Morellina: The Italian Restaurant Using Food To Create Seasonal Ensembles

While the co-founders of Morellina’s describe their restaurant’s style as “modern Italian,” for both, it’s more about breaking tradition.

Before they founded their Italian restaurant, Morellina’s, Sandra Morelli and Lina Hatem were living different lives. Where Morelli came from a family of pasta makers, Hatem was teaching piano, interested in starting a music school.

But after a period of cooking for each other, changing recipes and finding how much fun they were having with food, they decided to give the Morellina’s venture a go. As Morelli says, “Morellina’s started because we met.”

Initially, the business started as a catering project. From there, it was turned into a café and then what it is today: an Italian-inspired restaurant in the heart of Toronto. While the business has moved through different iterations, what’s been constant is a desire to bring people together, founded on both Morelli’s and Hatem’s shared experiences of hosting and having people around.

“I grew up in Damascus, Syria. It’s very similar to Italian culture, where doors are open, you’re talking to your neighbours, an espresso turns into a pizza, and it becomes a big party with food and family,” says Hatem. “That’s the vision we always saw and wanted — bringing people together and having a good time, with food.”

It’s this ethos that drives what they do at Morellina’s, offering menus that change with the seasons and initiatives such as private dining. “Private dining means you really get to enjoy each other, and we’ll create a menu according to the tastes of the party,” Morelli says. “You can come, and your family won’t feel rushed to leave.”

“That’s the vision we always saw and wanted — bringing people together and having a good time, with food”

Alongside their shared vision of bringing people together, the duo is informed by each other’s differences. Morelli, coming from an environment where food was perceived as an art, takes care of the cooking. Hatem, whose piano-playing background inspires her creative process, takes care of the baking.

“In music, it’s very much art and science at the same time. Through baking, I was able to apply the same methods of following instructions, and knowing all the small elements play a big role in the final results. It’s the same with music: There’s so much that goes into performance to make it look or sound the way it is,” says Hatem.

At the time of writing, the menu at Morellina’s includes dishes such as burrata bruschetta, served with herb focaccia crostini and extra virgin olive oil. There’s pappardelle bolognese, created with handmade pasta and topped with rosemary. The cannelloni della campagna features pasta rolled with ricotta, and the pesce alla puttanesca’s sauce is made with cherry tomatoes, asparagus, black olives and capers.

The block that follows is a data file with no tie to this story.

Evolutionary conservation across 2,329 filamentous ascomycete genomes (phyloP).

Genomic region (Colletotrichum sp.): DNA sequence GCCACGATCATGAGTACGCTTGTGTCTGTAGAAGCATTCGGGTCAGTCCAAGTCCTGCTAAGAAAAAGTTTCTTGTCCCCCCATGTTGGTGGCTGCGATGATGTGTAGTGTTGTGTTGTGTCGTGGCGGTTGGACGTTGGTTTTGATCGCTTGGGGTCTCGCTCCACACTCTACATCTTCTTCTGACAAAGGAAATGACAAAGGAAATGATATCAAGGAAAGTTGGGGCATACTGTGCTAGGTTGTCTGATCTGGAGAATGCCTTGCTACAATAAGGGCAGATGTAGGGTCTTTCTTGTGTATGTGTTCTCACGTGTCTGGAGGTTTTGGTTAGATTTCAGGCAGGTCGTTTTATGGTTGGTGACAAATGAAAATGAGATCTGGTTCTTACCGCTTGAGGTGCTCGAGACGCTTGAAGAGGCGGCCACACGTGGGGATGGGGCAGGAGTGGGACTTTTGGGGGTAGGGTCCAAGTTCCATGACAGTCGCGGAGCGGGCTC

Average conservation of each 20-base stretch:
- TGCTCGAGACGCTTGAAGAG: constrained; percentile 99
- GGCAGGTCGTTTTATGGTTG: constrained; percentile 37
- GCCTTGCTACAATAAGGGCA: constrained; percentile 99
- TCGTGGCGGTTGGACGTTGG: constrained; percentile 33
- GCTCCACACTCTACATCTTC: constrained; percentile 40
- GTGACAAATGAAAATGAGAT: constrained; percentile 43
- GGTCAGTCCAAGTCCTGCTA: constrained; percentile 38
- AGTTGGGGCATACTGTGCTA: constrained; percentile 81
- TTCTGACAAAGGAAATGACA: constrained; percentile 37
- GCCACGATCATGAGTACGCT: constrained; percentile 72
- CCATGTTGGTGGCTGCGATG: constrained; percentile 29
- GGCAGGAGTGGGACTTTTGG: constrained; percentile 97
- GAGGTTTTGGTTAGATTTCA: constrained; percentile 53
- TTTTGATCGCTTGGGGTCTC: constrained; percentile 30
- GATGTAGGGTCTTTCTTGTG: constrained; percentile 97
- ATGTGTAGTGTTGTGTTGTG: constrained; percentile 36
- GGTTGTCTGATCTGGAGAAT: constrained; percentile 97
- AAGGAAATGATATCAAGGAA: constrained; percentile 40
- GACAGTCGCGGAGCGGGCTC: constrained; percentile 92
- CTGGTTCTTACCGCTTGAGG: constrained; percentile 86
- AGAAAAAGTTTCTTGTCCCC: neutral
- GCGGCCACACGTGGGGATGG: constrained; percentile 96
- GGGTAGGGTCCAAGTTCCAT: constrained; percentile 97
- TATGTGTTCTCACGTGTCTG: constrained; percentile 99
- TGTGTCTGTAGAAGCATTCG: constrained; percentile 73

The food is described as Italian-style, but the more you speak with Morelli and Hatem, the more you understand that tradition is just a springboard, and rules are meant to be broken. They talk of breaking traditions instilled by their parents or different regions, and how that can introduce positive, unexpected results. Morelli talks about one instance where, wanting to make a s’mores cookie, the marshmallow accidentally seeped out of the edges. “It made this brûlée, crispy sugar, and that became the best part,” she says. “We started making it crisp. The accident was perfect.”

Morelli also talks of the first time she fell in love with za’atar, a dried wild thyme mixture with sesame seeds popular in the Middle East, and how she combined it with focaccia bread and mozzarella to create something distinct. “It’s a modern world, and even today in Italy, it’s very open to different cuisines,” Morelli continues. “We’re using the open-world concept to try different things.”

It sits in line with the fact that dishes at Morellina’s are designed to complement one another. Morelli tells us that guests will often order a whole menu as a tasting experience, prompting her to call it “a seasonal ensemble.”

Given the events of the past two years, the restaurant has had to adapt and overcome its challenges. For example, the pandemic saw them switch to offering curbside pickup to weather the storm of uncertainty. Through that time, the pair are quick to mention the support they had from the local community, and how every time the restaurant unveiled a new experiment, people came out to try it.

“We became friends with a lot of clients,” notes Hatem. “They saw us when we were a small café and the developments we took to stay alive. They really supported us at every stage. The community and neighbourhood are the No. 1 factors to our success and survival.”

It’s clear that passion reaches every touch point of Morellina’s, from the food to the feeling of sitting in for a meal. When asked how they would define hospitality, that ethos continues to ring true. “Creating memories,” says Morelli. “We’re the platform. What happens from there is for them to remember and hold onto.”


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Josh Walker

Josh Walker